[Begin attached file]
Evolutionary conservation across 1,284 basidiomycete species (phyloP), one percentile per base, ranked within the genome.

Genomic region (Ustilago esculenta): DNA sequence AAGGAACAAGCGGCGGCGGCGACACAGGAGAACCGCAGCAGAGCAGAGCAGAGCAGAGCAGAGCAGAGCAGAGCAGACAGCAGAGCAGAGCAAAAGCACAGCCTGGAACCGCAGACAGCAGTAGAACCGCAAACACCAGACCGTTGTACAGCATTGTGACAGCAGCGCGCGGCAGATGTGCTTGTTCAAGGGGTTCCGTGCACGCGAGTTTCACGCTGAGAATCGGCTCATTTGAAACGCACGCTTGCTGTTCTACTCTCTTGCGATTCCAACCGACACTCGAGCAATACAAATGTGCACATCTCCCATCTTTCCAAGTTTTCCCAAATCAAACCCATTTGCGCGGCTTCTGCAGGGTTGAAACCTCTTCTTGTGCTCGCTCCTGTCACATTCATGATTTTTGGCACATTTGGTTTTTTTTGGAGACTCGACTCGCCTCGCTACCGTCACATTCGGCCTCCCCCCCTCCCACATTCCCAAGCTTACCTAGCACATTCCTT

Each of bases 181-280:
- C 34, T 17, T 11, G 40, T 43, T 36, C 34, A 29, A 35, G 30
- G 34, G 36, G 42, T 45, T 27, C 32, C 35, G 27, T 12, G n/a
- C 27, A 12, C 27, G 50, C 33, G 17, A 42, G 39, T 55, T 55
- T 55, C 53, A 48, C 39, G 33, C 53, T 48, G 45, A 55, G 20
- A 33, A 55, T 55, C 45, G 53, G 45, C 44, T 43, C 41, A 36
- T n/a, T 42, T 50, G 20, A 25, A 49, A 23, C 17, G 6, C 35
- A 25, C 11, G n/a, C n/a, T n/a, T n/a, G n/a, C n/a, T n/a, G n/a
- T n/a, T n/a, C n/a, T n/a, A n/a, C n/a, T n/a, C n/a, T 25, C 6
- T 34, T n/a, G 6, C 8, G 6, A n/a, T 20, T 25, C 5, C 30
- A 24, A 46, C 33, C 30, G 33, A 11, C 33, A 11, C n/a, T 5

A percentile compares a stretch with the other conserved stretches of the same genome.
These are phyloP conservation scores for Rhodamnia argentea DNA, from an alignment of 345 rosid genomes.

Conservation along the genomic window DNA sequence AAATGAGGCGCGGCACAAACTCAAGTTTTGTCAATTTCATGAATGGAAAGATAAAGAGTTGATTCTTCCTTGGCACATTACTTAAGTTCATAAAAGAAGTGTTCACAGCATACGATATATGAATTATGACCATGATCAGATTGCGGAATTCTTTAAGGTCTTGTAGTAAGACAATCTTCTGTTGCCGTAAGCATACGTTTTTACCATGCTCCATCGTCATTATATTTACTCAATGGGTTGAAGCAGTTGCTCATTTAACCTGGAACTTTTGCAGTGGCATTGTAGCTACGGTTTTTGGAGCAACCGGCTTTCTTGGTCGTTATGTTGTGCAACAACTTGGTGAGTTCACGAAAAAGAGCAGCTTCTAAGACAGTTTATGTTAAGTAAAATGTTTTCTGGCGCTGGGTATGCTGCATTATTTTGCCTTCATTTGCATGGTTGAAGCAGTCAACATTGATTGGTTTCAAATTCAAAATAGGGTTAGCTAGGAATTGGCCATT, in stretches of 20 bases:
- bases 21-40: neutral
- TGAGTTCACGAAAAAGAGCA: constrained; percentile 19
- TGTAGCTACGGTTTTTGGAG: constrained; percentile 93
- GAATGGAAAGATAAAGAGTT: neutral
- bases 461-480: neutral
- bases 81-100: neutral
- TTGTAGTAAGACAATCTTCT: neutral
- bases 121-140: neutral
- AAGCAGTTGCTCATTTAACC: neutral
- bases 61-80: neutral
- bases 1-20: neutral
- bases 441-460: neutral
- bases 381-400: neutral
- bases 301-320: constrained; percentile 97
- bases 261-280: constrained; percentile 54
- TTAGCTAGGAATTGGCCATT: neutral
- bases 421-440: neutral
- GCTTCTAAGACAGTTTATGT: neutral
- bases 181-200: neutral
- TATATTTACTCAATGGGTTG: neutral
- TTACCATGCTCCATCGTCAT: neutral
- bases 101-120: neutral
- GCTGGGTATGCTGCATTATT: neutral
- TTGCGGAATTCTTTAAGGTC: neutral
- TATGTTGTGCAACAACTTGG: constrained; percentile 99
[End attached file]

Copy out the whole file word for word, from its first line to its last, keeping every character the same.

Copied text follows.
Evolutionary conservation across 1,284 basidiomycete species (phyloP), one percentile per base, ranked within the genome.

Genomic region (Ustilago esculenta): DNA sequence AAGGAACAAGCGGCGGCGGCGACACAGGAGAACCGCAGCAGAGCAGAGCAGAGCAGAGCAGAGCAGAGCAGAGCAGACAGCAGAGCAGAGCAAAAGCACAGCCTGGAACCGCAGACAGCAGTAGAACCGCAAACACCAGACCGTTGTACAGCATTGTGACAGCAGCGCGCGGCAGATGTGCTTGTTCAAGGGGTTCCGTGCACGCGAGTTTCACGCTGAGAATCGGCTCATTTGAAACGCACGCTTGCTGTTCTACTCTCTTGCGATTCCAACCGACACTCGAGCAATACAAATGTGCACATCTCCCATCTTTCCAAGTTTTCCCAAATCAAACCCATTTGCGCGGCTTCTGCAGGGTTGAAACCTCTTCTTGTGCTCGCTCCTGTCACATTCATGATTTTTGGCACATTTGGTTTTTTTTGGAGACTCGACTCGCCTCGCTACCGTCACATTCGGCCTCCCCCCCTCCCACATTCCCAAGCTTACCTAGCACATTCCTT

Each of bases 181-280:
- C 34, T 17, T 11, G 40, T 43, T 36, C 34, A 29, A 35, G 30
- G 34, G 36, G 42, T 45, T 27, C 32, C 35, G 27, T 12, G n/a
- C 27, A 12, C 27, G 50, C 33, G 17, A 42, G 39, T 55, T 55
- T 55, C 53, A 48, C 39, G 33, C 53, T 48, G 45, A 55, G 20
- A 33, A 55, T 55, C 45, G 53, G 45, C 44, T 43, C 41, A 36
- T n/a, T 42, T 50, G 20, A 25, A 49, A 23, C 17, G 6, C 35
- A 25, C 11, G n/a, C n/a, T n/a, T n/a, G n/a, C n/a, T n/a, G n/a
- T n/a, T n/a, C n/a, T n/a, A n/a, C n/a, T n/a, C n/a, T 25, C 6
- T 34, T n/a, G 6, C 8, G 6, A n/a, T 20, T 25, C 5, C 30
- A 24, A 46, C 33, C 30, G 33, A 11, C 33, A 11, C n/a, T 5

A percentile compares a stretch with the other conserved stretches of the same genome.
These are phyloP conservation scores for Rhodamnia argentea DNA, from an alignment of 345 rosid genomes.

Conservation along the genomic window DNA sequence AAATGAGGCGCGGCACAAACTCAAGTTTTGTCAATTTCATGAATGGAAAGATAAAGAGTTGATTCTTCCTTGGCACATTACTTAAGTTCATAAAAGAAGTGTTCACAGCATACGATATATGAATTATGACCATGATCAGATTGCGGAATTCTTTAAGGTCTTGTAGTAAGACAATCTTCTGTTGCCGTAAGCATACGTTTTTACCATGCTCCATCGTCATTATATTTACTCAATGGGTTGAAGCAGTTGCTCATTTAACCTGGAACTTTTGCAGTGGCATTGTAGCTACGGTTTTTGGAGCAACCGGCTTTCTTGGTCGTTATGTTGTGCAACAACTTGGTGAGTTCACGAAAAAGAGCAGCTTCTAAGACAGTTTATGTTAAGTAAAATGTTTTCTGGCGCTGGGTATGCTGCATTATTTTGCCTTCATTTGCATGGTTGAAGCAGTCAACATTGATTGGTTTCAAATTCAAAATAGGGTTAGCTAGGAATTGGCCATT, in stretches of 20 bases:
- bases 21-40: neutral
- TGAGTTCACGAAAAAGAGCA: constrained; percentile 19
- TGTAGCTACGGTTTTTGGAG: constrained; percentile 93
- GAATGGAAAGATAAAGAGTT: neutral
- bases 461-480: neutral
- bases 81-100: neutral
- TTGTAGTAAGACAATCTTCT: neutral
- bases 121-140: neutral
- AAGCAGTTGCTCATTTAACC: neutral
- bases 61-80: neutral
- bases 1-20: neutral
- bases 441-460: neutral
- bases 381-400: neutral
- bases 301-320: constrained; percentile 97
- bases 261-280: constrained; percentile 54
- TTAGCTAGGAATTGGCCATT: neutral
- bases 421-440: neutral
- GCTTCTAAGACAGTTTATGT: neutral
- bases 181-200: neutral
- TATATTTACTCAATGGGTTG: neutral
- TTACCATGCTCCATCGTCAT: neutral
- bases 101-120: neutral
- GCTGGGTATGCTGCATTATT: neutral
- TTGCGGAATTCTTTAAGGTC: neutral
- TATGTTGTGCAACAACTTGG: constrained; percentile 99